Andrew Pitts has seen a massive rise in bird numbers to levels not recorded since the 1970s after embracing a biodiversity approach on his Northamptonshire farm.
Song bird numbers have soared, helped by the introduction of rich wildflower mixes in six-metre margins around all his arable fields.
The numbers of birds such as thrushes and blackbirds have risen nearly three-fold over four years, while estimates point to the number of farmland birds nationally being static at best.
He has taken advantage of cost-neutral environmental schemes to boost his bird numbers, but now worries that future ones, such as the new Countryside Stewardship schemes, may put growers off.
“To get farmers excited, they should be allowed to make a profit from such schemes,” he tells Farmers Weekly.
His current Higher Level Stewardship (HLS) scheme matches subsidies paid to the cost of introducing wildflower margins, but fewer and more restrictive newer schemes may not be so attractive.
“We have seen a massive increase in bird numbers to the levels seen in the 1970s while we are achieving 21st-century yields, but there is no real incentive for these new schemes,” he says.
Mr Pitts signed up for his 10-year HLS scheme last year, which has seen him take 9.5% of his land out of production with field margins, the creation of ponds and wildflower meadows, and the coppicing of woodland and some hedges.
He says his aims were to take poorer land out of production and enhance the value of his land, while he also takes a certain pride in improving wildlife on the farm.
The renewed focus on the environment came soon after the farm’s dairy herd was sold in 2002 and the move to an all-arable system across his 700ha of heavy, chalky boulder clays.
The cropping at The Grange, Mears Ashby, three miles north-east of Northampton, is a tight winter wheat/winter wheat/oilseed rape rotation, with November-sown spring wheat introduced to comply with the European Union’s new three-crop rule.
The farm has not baled any straw since the cows left nor seen a plough or power harrow since 2007, which has led to a 50% fall in diesel use. This all helps to keep organic matter at a relatively high 4.5-5% compared with his ploughed-up old dairy herd grassland at 7.5%.
His move to create six-metre margins took 7% of his land out of production and on this land he is keen to create good wild bird seed mixes and rich pollen and nectar mixes to feed wildlife.
The aim is to create a number of different mixes that can remain for the duration of the 10-year scheme using a mix of species and a mix of spring and autumn sowings.
His key principles are:
- Create a year-round habitat for wildlife and birds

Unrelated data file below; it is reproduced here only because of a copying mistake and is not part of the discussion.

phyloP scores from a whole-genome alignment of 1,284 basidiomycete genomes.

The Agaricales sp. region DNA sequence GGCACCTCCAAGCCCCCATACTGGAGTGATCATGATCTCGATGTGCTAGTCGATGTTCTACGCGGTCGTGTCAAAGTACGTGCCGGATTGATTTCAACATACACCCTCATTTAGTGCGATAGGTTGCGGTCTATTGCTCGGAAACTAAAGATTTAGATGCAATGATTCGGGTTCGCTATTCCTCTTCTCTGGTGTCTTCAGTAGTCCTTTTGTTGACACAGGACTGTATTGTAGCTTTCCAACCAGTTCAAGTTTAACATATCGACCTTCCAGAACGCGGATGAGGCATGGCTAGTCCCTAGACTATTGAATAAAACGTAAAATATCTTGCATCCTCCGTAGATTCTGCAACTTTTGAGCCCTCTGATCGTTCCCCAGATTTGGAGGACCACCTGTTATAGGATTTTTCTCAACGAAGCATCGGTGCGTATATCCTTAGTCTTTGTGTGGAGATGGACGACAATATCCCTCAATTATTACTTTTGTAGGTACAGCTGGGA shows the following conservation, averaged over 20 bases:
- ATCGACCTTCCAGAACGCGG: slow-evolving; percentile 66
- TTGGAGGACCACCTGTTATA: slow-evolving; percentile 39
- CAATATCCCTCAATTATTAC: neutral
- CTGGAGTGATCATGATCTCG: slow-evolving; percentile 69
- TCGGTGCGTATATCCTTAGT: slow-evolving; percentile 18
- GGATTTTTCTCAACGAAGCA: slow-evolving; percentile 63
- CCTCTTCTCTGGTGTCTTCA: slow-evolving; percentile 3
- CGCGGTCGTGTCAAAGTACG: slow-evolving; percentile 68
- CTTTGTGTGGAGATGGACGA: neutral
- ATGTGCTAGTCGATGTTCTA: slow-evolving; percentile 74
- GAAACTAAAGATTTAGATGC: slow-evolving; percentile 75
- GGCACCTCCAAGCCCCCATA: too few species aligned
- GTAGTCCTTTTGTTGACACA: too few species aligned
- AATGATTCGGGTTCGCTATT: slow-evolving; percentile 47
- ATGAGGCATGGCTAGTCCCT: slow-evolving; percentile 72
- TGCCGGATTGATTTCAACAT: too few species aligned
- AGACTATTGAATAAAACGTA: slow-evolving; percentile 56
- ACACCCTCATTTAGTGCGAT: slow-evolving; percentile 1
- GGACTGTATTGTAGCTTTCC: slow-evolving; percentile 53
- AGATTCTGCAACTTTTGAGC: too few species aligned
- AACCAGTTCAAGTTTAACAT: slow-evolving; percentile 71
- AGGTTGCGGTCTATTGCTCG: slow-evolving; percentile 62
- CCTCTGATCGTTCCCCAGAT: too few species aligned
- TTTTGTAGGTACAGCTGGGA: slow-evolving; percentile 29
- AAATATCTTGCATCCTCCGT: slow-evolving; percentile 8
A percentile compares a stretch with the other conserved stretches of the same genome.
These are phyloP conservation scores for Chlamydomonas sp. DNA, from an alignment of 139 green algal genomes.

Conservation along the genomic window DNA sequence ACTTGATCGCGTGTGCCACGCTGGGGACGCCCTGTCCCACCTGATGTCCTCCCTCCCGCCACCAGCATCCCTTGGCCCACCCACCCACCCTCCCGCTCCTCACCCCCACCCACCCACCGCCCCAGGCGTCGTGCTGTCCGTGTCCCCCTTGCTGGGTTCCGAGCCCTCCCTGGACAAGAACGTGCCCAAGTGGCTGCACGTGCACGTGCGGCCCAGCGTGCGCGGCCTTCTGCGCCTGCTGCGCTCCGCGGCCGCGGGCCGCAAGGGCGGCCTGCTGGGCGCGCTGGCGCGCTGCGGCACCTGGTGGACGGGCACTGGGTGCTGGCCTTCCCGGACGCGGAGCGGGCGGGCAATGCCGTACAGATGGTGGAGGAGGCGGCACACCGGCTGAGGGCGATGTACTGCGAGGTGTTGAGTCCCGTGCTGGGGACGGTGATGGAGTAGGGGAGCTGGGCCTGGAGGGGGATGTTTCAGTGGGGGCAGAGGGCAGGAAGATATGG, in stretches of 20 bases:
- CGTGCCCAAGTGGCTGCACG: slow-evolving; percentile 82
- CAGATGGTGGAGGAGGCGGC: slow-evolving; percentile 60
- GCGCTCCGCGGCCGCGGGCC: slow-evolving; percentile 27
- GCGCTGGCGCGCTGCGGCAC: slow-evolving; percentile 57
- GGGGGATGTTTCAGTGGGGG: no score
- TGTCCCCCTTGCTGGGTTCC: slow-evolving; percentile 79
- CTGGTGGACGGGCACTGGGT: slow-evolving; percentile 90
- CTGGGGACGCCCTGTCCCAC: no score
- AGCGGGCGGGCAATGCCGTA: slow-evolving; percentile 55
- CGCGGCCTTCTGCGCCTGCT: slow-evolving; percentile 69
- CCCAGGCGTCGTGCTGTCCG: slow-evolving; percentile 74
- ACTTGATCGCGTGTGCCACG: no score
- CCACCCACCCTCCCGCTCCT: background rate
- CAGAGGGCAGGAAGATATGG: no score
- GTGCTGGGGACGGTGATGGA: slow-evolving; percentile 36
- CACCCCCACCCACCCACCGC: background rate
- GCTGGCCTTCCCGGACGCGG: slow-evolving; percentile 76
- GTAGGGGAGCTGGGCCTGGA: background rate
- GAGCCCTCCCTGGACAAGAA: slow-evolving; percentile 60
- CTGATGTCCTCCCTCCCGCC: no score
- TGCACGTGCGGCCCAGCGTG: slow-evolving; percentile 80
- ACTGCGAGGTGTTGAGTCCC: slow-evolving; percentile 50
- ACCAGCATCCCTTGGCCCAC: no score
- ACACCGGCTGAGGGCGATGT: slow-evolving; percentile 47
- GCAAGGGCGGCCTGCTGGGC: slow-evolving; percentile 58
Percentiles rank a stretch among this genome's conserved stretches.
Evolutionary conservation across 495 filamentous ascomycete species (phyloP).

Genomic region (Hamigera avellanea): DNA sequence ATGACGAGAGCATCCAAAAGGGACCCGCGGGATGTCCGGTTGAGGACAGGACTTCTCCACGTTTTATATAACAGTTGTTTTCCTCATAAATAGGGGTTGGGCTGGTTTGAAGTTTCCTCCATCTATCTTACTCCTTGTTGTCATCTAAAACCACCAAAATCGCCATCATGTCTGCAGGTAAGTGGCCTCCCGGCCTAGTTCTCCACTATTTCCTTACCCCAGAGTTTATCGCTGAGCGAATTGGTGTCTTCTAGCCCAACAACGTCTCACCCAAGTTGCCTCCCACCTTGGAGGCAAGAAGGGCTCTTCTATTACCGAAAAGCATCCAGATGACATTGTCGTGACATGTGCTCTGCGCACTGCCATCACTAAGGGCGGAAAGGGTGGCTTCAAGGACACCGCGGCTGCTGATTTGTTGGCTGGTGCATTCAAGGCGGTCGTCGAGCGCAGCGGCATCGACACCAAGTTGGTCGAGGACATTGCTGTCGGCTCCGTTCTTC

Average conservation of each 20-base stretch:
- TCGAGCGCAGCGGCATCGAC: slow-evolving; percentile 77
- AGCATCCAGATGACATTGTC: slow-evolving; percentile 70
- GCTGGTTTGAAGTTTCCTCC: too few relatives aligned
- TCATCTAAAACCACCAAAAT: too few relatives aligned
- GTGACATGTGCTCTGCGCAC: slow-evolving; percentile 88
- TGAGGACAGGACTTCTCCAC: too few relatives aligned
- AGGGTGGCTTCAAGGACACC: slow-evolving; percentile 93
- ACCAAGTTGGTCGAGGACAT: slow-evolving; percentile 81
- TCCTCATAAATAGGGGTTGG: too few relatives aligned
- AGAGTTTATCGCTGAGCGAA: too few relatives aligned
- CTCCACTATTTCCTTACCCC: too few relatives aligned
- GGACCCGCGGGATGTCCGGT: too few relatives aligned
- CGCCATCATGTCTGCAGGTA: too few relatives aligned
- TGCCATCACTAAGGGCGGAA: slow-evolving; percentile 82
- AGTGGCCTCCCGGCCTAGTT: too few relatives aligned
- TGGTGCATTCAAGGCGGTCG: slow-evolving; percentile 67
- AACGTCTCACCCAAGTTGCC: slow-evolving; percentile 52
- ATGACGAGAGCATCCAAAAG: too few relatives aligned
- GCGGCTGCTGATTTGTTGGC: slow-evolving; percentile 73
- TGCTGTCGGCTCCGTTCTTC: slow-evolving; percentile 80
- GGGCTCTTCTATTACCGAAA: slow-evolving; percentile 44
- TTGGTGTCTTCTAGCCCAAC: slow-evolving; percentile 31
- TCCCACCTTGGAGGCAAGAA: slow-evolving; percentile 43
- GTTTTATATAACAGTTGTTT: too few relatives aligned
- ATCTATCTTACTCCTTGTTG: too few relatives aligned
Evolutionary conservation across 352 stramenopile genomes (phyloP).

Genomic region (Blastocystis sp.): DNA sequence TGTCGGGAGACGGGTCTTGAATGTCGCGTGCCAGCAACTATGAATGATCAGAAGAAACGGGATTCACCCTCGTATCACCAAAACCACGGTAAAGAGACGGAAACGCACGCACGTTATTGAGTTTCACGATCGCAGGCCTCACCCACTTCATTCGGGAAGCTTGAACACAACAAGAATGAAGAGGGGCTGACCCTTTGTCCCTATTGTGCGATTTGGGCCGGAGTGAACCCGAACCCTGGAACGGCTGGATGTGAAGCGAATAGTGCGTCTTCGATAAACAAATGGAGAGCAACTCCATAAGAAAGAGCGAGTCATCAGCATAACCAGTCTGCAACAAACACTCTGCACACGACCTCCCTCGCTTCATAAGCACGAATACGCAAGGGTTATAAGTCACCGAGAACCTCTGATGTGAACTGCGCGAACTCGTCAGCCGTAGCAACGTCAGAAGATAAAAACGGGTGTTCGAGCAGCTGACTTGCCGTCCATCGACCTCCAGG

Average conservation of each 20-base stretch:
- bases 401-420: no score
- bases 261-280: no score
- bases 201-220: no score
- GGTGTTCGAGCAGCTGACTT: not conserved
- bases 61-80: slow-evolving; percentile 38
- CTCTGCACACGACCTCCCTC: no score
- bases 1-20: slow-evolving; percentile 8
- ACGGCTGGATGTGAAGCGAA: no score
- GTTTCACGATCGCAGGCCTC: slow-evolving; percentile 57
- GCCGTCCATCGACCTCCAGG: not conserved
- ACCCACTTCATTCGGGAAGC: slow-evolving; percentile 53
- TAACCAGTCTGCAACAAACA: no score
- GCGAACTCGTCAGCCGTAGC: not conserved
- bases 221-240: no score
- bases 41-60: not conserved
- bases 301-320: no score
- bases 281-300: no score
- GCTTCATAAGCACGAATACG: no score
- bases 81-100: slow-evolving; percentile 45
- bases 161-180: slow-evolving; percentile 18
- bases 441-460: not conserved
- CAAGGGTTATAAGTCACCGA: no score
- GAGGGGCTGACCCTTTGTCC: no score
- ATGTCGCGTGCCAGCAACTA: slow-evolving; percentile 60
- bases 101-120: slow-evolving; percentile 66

- Make insect-rich habitats in the spring for small birds
- Give supplementary feed to birds from Christmas to Easter
- Control predators such as foxes and crows
Visiting Oxfordshire farm manager Al Brooks is also a passionate advocate of biodiversity and has had success with encouraging lapwings and grey partridges.
He manages 1,600ha of predominately arable land stretching from sand to heavy clays, growing two winter wheats followed by a variety of break crops, including oilseed rape, spring beans, linseed and grass leys.
In the second year of a 10-year HLS scheme at Manor Farm, Garford, near Wantage in south Oxfordshire, he has taken 7.7% of his land out of production by planting wild flower mixes in field margins and corners.
“The move was made with farmland birds in mind and we have seen increased numbers of lapwings and grey partridges,” he says.
Biodiversity on the farm
Agrochemical group BASF started its involvement at The Grange in 2008, with the view to encourage responsible farming that respects the environment and grows high-yielding crops.
It was prompted by views that the decline in bird numbers was linked to the swing to autumn drilling and the use of pesticides, and the group looked at biodiversity measures that could boost bird numbers.
The company rents 2.8ha from the farm to trial wildflowers mixes that can be drilled and maintained by existing farm machinery.
“Our aim is to take best-practice agronomy and best-practice biodiversity to create sustainable farming,” says Graham Hartwell, BASF environmental stewardship manager.
He points out that wildflowers need poor soils, so it is essential to avoid any fertiliser inadvertently landing in these margins.
These margins can be cut to release seed from the flowers, which will help soak up fertility from the soil.
“We need to treat these margins like crops and they should last for three to five years or more,” he says.